Patricia Ortmann said her son Zachary wasn’t expected to live long enough to graduate from Lindenhurst High School in June 2010.
In February of his senior year, Zachary Ortmann -- whose mother said was almost never sick as a child -- was admitted to the hospital one night after experiencing sudden, shooting pains in his back and hips. When doctors performed an MRI, they found cancer cells, Patricia Ortmann said, and Zachary was diagnosed with leukemia.
For the next six months, Zachary Ortmann underwent intensive chemotherapy and was in and out of the emergency room at Winthrop-University Hospital in Mineola.
“I don’t think they expected him to be alive at the end of the week,” she said about a time in April 2010 when her son was particularly sick. “He wasn’t supposed to be alive for his graduation. I can say that now, in retrospect, but going through it, we never thought about it.”
She said over the past year, the Lindenhurst community has rallied around her family, providing constant support and companionship for Zachary.
“There was always someone in my house every day for a year,” she said. “He was never alone.”
That support has never stopped, she said, even as her son has regained his health. Zachary, 18, is undergoing maintenance rounds of chemotherapy but is basically healthy, she said.
In December, the Ortmann family will travel to Australia so Zachary can snorkel in the Great Barrier Reef -- a wish granted by the Make-A-Wish Foundation, but made possible in part by the students at Lindenhurst High School.
Zachary Ortmann’s name had been submitted to the foundation by Winthrop staff, and when his wish was accepted, the high school did its best to make sure it would be granted.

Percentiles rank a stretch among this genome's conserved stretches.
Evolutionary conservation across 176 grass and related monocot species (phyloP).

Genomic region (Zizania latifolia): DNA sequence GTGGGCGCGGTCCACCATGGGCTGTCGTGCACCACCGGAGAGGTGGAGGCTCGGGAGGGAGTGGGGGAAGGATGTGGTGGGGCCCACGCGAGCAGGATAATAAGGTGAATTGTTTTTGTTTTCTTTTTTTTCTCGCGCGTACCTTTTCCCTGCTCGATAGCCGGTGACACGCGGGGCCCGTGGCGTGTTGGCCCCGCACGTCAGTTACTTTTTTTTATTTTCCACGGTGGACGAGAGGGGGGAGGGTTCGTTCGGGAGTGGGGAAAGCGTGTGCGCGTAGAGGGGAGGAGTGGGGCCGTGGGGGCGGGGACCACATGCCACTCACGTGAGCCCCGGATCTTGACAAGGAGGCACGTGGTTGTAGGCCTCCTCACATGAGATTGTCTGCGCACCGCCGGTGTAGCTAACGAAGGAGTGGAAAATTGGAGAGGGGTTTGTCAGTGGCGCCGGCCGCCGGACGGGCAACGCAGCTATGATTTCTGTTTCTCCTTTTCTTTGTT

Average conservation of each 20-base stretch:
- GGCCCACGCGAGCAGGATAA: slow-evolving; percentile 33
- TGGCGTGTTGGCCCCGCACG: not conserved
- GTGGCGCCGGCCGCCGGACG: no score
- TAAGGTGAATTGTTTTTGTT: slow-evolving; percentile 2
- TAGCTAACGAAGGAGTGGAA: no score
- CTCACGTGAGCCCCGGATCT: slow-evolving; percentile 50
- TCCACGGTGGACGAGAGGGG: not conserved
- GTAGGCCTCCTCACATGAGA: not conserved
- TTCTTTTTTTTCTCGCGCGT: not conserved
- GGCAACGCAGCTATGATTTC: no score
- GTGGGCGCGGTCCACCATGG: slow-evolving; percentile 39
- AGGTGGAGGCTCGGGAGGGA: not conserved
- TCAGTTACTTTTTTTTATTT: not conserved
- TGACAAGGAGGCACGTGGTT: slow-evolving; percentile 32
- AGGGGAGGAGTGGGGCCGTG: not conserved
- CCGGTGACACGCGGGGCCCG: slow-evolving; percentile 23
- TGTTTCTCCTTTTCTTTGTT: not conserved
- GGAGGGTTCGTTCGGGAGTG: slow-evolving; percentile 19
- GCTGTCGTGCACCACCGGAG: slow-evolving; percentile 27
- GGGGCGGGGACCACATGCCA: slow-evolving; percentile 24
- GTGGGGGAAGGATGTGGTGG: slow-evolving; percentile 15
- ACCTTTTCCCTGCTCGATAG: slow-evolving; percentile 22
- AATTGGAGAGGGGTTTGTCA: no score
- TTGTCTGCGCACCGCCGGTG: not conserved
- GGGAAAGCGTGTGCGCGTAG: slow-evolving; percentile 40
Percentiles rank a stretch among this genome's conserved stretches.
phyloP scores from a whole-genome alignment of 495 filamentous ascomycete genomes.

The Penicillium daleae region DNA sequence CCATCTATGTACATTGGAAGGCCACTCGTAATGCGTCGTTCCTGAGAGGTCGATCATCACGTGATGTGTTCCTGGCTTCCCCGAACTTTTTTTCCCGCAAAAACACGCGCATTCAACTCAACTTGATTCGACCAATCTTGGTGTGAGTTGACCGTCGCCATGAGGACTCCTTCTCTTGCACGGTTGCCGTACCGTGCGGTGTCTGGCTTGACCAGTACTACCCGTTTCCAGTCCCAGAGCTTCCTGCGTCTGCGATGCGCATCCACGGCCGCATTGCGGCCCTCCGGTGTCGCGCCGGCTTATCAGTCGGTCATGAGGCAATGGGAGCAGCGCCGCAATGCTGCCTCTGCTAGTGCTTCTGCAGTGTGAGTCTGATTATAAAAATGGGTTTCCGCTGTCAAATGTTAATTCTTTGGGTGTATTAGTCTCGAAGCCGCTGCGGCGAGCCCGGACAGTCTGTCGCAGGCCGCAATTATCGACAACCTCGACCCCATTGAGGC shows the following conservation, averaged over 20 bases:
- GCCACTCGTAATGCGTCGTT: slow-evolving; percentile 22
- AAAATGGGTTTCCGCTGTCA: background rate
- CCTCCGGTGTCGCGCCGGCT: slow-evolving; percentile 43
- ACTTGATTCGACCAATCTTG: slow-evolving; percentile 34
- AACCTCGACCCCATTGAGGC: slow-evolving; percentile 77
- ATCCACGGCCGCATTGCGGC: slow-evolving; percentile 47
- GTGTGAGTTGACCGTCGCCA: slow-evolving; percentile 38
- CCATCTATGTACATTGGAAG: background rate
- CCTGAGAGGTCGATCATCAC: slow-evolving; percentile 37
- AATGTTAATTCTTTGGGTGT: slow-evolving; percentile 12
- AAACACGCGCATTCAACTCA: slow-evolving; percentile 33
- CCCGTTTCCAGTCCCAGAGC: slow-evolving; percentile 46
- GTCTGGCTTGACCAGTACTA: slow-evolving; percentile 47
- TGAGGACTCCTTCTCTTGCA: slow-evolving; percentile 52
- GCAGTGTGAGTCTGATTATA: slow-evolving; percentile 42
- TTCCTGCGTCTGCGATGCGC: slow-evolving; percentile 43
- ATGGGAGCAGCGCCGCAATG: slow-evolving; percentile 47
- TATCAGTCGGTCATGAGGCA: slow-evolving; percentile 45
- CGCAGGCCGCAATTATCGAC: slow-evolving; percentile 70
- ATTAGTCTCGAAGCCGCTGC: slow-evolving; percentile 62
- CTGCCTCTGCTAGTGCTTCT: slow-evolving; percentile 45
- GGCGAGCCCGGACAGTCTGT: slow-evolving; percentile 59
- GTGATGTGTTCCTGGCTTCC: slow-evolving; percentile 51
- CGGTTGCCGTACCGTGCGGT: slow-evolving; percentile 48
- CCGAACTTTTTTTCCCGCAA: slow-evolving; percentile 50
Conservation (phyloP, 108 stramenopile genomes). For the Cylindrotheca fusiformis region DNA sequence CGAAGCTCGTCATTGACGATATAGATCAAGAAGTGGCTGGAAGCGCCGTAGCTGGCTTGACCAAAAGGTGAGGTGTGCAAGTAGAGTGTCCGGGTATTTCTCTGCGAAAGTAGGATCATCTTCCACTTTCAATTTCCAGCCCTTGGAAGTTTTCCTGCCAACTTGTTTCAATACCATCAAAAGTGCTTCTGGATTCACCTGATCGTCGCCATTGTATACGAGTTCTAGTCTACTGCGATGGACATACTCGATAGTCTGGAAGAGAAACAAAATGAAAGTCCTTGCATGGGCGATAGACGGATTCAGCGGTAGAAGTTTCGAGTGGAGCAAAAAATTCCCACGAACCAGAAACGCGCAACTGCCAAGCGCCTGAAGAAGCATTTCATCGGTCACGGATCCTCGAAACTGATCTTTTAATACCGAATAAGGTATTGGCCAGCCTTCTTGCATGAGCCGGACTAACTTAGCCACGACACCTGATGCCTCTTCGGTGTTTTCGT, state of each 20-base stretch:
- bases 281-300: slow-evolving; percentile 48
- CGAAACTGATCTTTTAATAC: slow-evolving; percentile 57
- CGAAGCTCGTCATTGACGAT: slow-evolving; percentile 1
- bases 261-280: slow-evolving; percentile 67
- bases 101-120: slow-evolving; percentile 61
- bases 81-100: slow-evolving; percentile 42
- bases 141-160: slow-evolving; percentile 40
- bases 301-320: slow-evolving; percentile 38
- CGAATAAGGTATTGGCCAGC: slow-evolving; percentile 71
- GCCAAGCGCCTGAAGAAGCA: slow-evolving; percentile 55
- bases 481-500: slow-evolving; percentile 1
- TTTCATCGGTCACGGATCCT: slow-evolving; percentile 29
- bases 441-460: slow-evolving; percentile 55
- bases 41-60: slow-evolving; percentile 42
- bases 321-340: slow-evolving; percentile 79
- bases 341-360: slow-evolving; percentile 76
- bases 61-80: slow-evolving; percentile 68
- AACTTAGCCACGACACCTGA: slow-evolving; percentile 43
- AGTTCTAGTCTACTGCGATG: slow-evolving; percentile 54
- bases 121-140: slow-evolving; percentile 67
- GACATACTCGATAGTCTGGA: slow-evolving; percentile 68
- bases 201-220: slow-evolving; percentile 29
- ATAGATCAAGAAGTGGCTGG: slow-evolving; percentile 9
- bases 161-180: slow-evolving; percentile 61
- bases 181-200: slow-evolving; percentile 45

Physical education teacher Mike Cheskay said the school has been raising money for Make-A-Wish for the past five years, but this year they asked the foundation if they could funnel their contribution directly to Ortmann.
“When we saw his name on the list, we thought, ‘This couldn’t work out any better,’” he said. “All the kids knew who he was.”
Between the school’s Thanksgiving and Christmas breaks, students donated to the cause by purchasing ornaments provided by the foundation that were hung around the gymnasium, Cheskay said.
The students raised $1,718 for Ortmann, and the rest of the trip will be subsidized by the Make-A-Wish Foundation.
“I’ve been teaching here for 13 years, and I’ve never seen our kids step up and give like that,” Cheskay said, adding that some students made $20 and $50 donations.
“I wasn’t expecting it at all,” Ortmann said about the school stepping in. “I was very happy.”
Patricia Ortmann said it has been a humbling experience to be chosen by the Make-A Wish Foundation and to have the students contribute to what could have been her son’s last wish.
“He’s been able to move forward because of these kids around him,” she said. “It’s because of this community that he’s alive today.”